Crayons are brilliant, versatile, and economical coloring instruments that most school-age children are familiar with. Art sessions in grade school, for example, intends to nourish creativity and self-expression in children by introducing art tools and materials such as a paintbrush, scissors, paint, clay, crayons, colored papers, and others.
Crayons are used by middle-school students to draw colored shapes and in the process develop some creative skills they can use to express themselves. Students are humans with a natural desire to use their hands and materials as vehicles for artistic expression thus often welcome art creation opportunities.
Activities such as Crayon Melting where students create a self-initiated art design using heated wax crayons and paper is a common classroom-based activity. Art classes expand student experiences through collaboration, two-way communication, and appreciation of each students talent. It encourages the growth of visual awareness and skills to develop aesthetic understanding, coordination, concentration, and self-esteem.
Despite what many people think, creativity isn’t limited to artistic endeavours like art, music, craft, writing and drama and it’s definitely not only about a physical outcome. We can be creative with maths, science, politics, building, and business; with anything that we do! Creativity can be defined as the journey through which we use and develop our imaginations, originality, productivity and problem-solving abilities.
The same principle applies to creative expression in early childhood learning.
Every child has creative potential and every child is capable of expressing that creativity – but the process, not the quality of the outcome, should be the main focus.
REMEMBERING OUR FIRST STAGE OF EDUCATION
Similar to pencil, chalk, paint, and others, crayons provide opportunities for students to express and communicate their interpretation of the world around them. For instance, they can observe a plant, a tree, or a piece of fruit and draw an image according to their personal representation of that object. Painting objects with crayons enable children to learn to mix colors, take responsibility for the art tool and image and develop their understanding of different media. Activities in art classes help children learn to use their imagination and express their ideas through art, sharpened their visual expression skills, create meaning by linking text and image and develop their presentation skills.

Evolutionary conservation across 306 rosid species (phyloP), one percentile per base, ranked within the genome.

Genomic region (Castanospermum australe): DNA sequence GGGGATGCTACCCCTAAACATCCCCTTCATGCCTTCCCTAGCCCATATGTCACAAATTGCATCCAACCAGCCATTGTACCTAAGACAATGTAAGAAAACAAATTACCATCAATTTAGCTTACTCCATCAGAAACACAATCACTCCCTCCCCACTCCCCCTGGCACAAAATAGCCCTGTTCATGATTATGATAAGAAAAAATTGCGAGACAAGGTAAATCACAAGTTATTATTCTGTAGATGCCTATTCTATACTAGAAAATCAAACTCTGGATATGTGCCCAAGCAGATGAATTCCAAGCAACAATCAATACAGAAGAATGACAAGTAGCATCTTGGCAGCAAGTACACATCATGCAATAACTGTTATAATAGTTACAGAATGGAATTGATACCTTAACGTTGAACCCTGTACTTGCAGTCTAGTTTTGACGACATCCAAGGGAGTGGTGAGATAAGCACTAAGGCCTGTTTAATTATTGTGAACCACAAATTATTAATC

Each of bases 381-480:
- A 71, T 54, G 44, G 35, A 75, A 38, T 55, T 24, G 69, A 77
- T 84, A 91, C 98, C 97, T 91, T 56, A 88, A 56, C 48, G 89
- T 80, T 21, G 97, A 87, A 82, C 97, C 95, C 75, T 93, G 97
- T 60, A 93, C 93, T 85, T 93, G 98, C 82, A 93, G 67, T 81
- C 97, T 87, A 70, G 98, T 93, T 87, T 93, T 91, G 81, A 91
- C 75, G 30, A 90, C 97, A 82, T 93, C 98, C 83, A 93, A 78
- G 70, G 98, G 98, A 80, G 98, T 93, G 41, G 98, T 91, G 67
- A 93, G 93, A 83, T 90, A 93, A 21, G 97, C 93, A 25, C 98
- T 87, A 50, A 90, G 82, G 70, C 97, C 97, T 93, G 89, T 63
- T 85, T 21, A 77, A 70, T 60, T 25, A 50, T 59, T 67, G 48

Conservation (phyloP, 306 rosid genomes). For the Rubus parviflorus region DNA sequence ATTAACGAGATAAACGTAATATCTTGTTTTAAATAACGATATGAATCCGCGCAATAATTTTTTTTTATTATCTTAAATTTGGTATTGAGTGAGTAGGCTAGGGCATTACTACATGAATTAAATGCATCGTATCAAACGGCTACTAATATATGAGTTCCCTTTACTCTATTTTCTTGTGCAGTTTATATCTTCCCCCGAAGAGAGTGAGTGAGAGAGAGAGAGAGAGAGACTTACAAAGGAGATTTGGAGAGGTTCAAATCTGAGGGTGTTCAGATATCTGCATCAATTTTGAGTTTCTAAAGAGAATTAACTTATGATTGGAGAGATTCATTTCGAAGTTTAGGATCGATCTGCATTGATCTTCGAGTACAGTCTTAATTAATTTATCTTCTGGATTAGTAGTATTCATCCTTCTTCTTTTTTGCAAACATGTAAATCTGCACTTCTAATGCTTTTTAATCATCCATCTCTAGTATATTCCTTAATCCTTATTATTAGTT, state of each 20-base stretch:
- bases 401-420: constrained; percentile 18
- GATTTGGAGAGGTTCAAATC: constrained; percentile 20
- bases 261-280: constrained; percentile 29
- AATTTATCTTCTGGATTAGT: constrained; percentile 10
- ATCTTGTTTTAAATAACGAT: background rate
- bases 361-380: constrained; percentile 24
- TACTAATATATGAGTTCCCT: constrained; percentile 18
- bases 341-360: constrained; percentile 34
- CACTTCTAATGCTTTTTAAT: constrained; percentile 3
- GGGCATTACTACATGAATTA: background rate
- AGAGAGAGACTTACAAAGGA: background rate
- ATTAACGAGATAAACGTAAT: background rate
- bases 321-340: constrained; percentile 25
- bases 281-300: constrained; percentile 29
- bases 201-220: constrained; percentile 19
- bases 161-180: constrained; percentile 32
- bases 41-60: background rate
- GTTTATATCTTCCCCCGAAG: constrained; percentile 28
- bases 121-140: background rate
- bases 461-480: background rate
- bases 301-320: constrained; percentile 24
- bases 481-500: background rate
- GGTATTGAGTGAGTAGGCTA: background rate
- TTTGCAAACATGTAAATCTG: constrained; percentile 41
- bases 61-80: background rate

Poor quality crayons often result in tears and frustration among young school children. This is because the resulting color of poor quality crayons is often not exact and cannot be combined to form new colors. Wax from a good quality crayons cannot be scratch off from the paper, they intermixed well with the pigment and produced with equally combined pigment and wax. Good quality crayon boxes with few colors are sufficient enough to produce colorful work of art as you can mix them to form new colors. For instance, putting a layer of yellow over a blue area will result to vivid green.
Thick crayons are preferred over the thin ones as they do not break easily. Similarly, using only a few pieces of crayons encourage experimentation, creativity, and application of different crayon techniques. For example, crayon boxes with few color encourage mixing of colors to produce desired color, use of both pointed and broad crayon side, and greater use of students imagination.
Crayons are not limited to drawing on paper as they can be used to draw images in many types of surfaces such as cardboards, paper gift boxes, food trays, sandpaper, and others with interest effect. Crayon rubbing, a technique to pick up the texture of a surface on paper by rubbing it with the side of a peeled crayon, is an enjoyable art class activity where students experiment and produce artworks from walls, leaves, bricks, and other surfaces. Another is Crayon resist, a technique that gives the feeling of a night picture by drawing a picture on paper with crayons, pressing hard and painting the surrounding area with dark-colored tempera paint diluted in water.